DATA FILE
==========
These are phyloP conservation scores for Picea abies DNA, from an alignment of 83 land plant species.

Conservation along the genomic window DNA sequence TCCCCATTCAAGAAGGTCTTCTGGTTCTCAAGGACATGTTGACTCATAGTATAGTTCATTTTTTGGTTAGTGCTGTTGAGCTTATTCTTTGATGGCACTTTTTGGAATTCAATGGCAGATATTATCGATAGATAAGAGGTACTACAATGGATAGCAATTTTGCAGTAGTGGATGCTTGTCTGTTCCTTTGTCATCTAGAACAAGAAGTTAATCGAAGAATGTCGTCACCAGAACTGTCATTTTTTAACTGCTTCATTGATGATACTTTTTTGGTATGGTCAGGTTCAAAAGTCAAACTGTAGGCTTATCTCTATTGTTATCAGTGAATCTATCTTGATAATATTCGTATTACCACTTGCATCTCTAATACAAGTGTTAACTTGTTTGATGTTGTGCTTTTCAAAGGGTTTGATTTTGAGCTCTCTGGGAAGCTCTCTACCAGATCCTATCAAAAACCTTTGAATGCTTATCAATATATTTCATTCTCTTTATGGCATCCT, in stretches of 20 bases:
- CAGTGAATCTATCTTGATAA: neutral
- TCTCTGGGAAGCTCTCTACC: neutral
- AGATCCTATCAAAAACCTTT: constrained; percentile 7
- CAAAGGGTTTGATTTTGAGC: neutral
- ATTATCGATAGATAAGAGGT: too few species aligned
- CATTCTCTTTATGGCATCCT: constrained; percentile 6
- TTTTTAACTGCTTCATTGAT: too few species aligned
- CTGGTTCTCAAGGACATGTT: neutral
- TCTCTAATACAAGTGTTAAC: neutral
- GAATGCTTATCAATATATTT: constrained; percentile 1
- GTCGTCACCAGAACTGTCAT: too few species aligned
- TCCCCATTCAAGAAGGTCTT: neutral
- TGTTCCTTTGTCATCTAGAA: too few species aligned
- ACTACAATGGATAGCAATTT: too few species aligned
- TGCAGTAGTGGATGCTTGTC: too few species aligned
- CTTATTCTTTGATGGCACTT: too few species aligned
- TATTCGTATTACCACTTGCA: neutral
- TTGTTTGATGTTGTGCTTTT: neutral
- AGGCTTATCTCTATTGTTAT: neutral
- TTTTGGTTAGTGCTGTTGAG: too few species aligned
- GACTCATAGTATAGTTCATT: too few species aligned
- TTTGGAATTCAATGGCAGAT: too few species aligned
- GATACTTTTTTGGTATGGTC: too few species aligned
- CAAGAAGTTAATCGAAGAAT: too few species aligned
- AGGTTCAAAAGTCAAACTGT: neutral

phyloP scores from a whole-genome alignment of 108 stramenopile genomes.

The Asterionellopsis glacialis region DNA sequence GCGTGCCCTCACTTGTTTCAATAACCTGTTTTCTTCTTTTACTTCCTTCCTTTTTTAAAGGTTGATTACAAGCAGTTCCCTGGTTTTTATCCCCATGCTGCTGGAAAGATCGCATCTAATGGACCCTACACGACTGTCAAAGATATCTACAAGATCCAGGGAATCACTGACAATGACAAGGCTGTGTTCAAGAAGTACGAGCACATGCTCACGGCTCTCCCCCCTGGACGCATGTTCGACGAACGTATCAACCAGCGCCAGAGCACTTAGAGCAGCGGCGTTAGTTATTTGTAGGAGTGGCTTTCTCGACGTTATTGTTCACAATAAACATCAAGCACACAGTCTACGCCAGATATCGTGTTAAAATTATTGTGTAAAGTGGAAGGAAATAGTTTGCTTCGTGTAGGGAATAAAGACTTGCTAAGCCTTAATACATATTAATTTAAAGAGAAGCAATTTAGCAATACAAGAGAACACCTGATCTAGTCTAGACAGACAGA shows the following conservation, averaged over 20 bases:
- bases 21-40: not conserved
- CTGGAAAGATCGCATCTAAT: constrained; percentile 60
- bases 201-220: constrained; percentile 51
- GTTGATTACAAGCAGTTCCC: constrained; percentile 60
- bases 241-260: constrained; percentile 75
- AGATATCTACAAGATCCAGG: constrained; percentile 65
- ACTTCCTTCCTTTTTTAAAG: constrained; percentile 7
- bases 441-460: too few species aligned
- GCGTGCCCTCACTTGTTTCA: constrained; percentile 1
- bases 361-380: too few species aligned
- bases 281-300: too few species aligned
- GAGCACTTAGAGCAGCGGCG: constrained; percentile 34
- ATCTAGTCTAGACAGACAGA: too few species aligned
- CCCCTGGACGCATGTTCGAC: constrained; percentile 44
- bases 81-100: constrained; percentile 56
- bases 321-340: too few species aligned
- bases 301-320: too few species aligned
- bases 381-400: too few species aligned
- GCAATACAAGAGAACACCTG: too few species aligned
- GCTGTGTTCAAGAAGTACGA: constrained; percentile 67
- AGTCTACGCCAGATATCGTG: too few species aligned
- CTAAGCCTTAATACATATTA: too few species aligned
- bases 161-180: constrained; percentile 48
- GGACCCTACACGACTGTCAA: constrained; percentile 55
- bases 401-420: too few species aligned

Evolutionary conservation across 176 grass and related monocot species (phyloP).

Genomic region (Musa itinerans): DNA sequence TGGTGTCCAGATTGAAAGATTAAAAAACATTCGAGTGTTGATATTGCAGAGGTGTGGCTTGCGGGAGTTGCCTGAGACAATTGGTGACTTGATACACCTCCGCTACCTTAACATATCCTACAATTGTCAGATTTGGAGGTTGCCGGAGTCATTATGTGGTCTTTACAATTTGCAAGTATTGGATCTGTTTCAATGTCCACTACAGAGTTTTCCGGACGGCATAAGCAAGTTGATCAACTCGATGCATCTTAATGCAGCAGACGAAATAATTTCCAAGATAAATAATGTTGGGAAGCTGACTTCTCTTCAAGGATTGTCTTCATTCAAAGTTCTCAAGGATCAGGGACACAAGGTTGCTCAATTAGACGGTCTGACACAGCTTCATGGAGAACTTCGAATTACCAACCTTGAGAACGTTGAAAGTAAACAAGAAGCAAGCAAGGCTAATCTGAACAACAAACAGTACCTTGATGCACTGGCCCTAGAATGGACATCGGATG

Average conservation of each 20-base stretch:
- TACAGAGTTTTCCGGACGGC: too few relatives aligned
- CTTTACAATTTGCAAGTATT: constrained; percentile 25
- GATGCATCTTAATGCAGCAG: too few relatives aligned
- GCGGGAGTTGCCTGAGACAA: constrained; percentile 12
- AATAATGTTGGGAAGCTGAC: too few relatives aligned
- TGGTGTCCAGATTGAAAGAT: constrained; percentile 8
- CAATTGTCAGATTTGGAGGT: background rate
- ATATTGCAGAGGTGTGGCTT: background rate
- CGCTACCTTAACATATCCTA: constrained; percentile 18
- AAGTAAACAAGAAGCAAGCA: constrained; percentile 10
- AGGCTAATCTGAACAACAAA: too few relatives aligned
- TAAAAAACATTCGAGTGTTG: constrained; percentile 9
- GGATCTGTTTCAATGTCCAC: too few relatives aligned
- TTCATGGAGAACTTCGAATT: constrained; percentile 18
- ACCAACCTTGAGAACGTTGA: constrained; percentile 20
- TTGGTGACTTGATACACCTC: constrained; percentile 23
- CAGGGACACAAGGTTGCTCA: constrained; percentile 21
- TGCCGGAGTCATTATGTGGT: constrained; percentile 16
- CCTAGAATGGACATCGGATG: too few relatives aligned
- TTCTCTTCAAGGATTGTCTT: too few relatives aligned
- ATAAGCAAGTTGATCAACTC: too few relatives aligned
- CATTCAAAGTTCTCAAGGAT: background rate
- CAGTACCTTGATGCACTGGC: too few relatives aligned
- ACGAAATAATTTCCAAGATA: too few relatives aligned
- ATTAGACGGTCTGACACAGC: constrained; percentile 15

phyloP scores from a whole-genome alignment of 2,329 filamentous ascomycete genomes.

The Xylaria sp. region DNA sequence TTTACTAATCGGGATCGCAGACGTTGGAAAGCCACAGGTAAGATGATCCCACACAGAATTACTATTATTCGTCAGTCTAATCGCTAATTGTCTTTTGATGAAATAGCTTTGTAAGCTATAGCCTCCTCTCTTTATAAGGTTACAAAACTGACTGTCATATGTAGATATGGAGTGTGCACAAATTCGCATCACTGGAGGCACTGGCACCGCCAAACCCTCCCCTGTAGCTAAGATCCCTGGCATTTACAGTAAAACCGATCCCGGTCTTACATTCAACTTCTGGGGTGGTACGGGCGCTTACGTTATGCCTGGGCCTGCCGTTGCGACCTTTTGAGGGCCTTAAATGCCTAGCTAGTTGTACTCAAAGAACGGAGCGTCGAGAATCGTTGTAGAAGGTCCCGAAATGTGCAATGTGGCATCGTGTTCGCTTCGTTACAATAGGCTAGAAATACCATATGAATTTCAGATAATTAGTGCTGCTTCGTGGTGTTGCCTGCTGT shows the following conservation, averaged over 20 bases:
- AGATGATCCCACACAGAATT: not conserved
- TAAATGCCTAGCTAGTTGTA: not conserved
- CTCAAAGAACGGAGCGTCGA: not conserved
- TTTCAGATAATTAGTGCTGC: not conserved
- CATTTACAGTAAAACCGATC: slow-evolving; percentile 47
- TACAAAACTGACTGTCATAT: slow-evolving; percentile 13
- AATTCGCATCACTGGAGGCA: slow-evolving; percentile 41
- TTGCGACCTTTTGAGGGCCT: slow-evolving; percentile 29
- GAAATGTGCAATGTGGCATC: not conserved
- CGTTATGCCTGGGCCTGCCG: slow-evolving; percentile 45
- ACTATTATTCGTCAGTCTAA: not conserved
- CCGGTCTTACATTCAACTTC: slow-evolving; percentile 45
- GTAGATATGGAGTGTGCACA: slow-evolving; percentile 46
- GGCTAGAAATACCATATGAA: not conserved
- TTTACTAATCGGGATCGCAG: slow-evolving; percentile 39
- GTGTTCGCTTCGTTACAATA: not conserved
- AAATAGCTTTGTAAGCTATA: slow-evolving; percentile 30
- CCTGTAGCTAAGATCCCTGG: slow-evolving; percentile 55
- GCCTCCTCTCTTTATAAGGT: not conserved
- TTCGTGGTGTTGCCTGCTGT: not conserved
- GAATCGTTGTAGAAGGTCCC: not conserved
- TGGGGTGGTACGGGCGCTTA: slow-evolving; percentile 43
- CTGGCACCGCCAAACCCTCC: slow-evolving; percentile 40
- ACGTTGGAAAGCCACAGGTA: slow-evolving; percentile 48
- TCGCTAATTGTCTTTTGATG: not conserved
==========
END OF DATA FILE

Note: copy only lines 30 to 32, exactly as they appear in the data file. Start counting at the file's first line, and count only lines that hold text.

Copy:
- bases 21-40: not conserved
- CTGGAAAGATCGCATCTAAT: constrained; percentile 60
- bases 201-220: constrained; percentile 51